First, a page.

From Antarctica to Alaska, from Spitzbergen to Siberia
Annual Fellows Lecture
Antarctica – Nature, Discovery and Prospects provided the focus for the annual St. Cuthbert’s Society Fellows Lecture, delivered in the New Elvet lecture rooms, University of Durham, in December 2008.
Professor Bill Block, now Emeritus Fellow with the Biological Sciences Division of the British Antarctic Survey, provided an overview of the continent. This encompassed its geography, geological origins in Gondwana and its biology, with particular reference to the Southern Ocean and the importance of ice on land and sea.
An undergraduate and graduate of St. Cuthbert’s and, since 2007, a Distinguished Fellow of the Society, Professor Block covered the ecological contrasts of the terrestrial and marine environments, the changing climate, and the people and politics of the region. He gave an account of the major voyages and expeditions of discovery over the past 200 years, highlighting the main exploration phases. He summarised current scientific research, aspects of conservation and tourism and future issues and concerns. Audience questions focused on the fragility of the Antarctic environment, climate change and ozone thinning.
Bill Block was a member of the Society from 1956 to 1963, graduating in zoology and completing his PhD in animal ecology. The latter involved studying the population ecology of soil mites in the Moor House National Nature Reserve in the northern Pennines, supervised by Professor J B Cragg and Dr J C Coulson.
He played in the Society hockey team which won the Durham Colleges Trophy in 1959; and for the University’s reserve team (1958-60). He married May Watt, who was at St. Mary’s College and they have three grown up children. Bill maintains contact with several zoologists from his Durham period and is a keen member of St. Cuthbert’s Refounders Group.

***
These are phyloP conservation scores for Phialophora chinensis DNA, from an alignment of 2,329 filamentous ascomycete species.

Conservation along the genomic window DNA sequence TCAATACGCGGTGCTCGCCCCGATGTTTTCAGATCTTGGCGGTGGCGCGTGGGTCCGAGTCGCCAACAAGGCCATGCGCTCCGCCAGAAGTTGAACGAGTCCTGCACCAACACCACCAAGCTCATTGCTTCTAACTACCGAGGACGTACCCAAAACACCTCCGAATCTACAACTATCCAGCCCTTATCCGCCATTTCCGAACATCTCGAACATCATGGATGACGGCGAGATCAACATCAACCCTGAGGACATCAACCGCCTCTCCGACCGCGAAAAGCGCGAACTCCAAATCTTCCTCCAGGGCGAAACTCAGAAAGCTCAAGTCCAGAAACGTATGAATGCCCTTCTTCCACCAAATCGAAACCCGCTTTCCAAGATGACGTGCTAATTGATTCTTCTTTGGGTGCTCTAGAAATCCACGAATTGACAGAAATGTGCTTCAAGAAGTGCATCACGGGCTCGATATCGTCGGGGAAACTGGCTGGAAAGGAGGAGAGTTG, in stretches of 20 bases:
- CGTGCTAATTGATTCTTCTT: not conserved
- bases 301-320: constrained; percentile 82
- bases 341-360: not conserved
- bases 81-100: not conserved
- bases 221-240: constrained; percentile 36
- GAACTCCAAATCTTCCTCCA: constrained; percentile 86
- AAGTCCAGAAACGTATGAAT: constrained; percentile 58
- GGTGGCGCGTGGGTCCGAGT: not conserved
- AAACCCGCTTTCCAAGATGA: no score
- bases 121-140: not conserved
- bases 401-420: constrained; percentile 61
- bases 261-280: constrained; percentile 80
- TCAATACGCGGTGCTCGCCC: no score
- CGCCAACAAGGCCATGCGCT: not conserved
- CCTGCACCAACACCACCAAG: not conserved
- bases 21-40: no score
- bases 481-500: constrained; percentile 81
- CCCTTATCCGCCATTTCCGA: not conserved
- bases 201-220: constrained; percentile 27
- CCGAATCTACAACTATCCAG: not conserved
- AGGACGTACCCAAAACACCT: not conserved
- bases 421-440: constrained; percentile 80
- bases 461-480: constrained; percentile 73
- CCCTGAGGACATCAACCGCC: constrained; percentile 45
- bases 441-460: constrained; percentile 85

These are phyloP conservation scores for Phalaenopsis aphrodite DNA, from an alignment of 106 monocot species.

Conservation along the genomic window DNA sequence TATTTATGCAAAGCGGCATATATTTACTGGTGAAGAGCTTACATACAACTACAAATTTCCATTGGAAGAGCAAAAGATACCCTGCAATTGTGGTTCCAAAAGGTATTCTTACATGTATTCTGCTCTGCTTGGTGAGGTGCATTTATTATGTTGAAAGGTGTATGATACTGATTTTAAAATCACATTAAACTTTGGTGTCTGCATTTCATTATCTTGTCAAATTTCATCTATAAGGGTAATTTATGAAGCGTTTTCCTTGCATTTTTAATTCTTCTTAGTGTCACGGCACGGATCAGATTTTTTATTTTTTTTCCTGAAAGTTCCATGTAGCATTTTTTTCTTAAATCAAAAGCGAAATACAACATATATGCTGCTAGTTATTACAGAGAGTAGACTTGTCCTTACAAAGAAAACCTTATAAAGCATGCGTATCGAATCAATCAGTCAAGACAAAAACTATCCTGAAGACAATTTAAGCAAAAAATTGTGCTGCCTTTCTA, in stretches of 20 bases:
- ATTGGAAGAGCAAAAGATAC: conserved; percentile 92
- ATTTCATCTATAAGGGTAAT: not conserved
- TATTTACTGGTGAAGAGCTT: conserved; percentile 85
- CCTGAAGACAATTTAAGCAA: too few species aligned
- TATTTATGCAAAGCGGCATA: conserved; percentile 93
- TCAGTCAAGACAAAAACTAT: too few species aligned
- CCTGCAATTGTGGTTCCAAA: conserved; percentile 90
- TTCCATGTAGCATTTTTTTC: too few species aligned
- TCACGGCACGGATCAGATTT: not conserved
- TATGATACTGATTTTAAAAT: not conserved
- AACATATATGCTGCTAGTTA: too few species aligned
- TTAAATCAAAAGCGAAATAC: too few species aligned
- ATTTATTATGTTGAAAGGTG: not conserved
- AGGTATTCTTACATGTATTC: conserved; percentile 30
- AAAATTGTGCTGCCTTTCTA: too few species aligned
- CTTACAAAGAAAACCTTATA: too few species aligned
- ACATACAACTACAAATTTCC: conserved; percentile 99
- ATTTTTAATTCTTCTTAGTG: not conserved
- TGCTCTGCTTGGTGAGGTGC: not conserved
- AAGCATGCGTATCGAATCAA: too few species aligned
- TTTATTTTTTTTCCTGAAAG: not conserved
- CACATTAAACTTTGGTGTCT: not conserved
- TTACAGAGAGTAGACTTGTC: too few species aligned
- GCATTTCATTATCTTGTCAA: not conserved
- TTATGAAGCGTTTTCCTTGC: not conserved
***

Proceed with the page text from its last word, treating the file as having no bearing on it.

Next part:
Bill Block’s career embraces 13 years at universities, lecturing and researching, followed by 21 years as head of a research team within the British Antarctic Survey, which encompassed 10 visits to Antarctica plus field work in Alaska, Siberia, Japan and Spitzbergen.
To put it mildly, Bill’s c.v. is extensive. As demonstrator, lecturer, researcher and in various professorial capacities since 1963, he has enjoyed appointments and short term assignments in the Universities of East Africa, Cambridge, Leicester (nine years lecturing in zoology), Alaska, Otago (New Zealand), Victoria (British Columbia), Hokkaido (Japan), Birmingham, Dundee and East Anglia. He is a Chartered Biologist (CBiol), Fellow of the Institute of Biology (FIBiol) and holds MA and DSc dgrees from the Universities of Cambridge and Durham respectively.
His university activities have been closely bound up with the Natural Environment Research Council’s British Antarctic Survey, based at Cambridge. Responsibilties have included heading the Terrestrial Biology Section, vice-chairmanship of the BAS Whitley Committee and leading the BAS Survival Strategies Programme. His research interests have focused on the ecophysiology of cold adapted insects and other arthropods with 160 published papers and 88 other publications.
During the past 12 years, Bill has been nominally retired but writing and publishing scientific material, working as an Antarctic expedition guide/lecturer and tutoring in the University of the Third Age in Cambridge. He co-ordinates the Polar Study Group and runs the ‘Antarctic in a Nutshell’ course.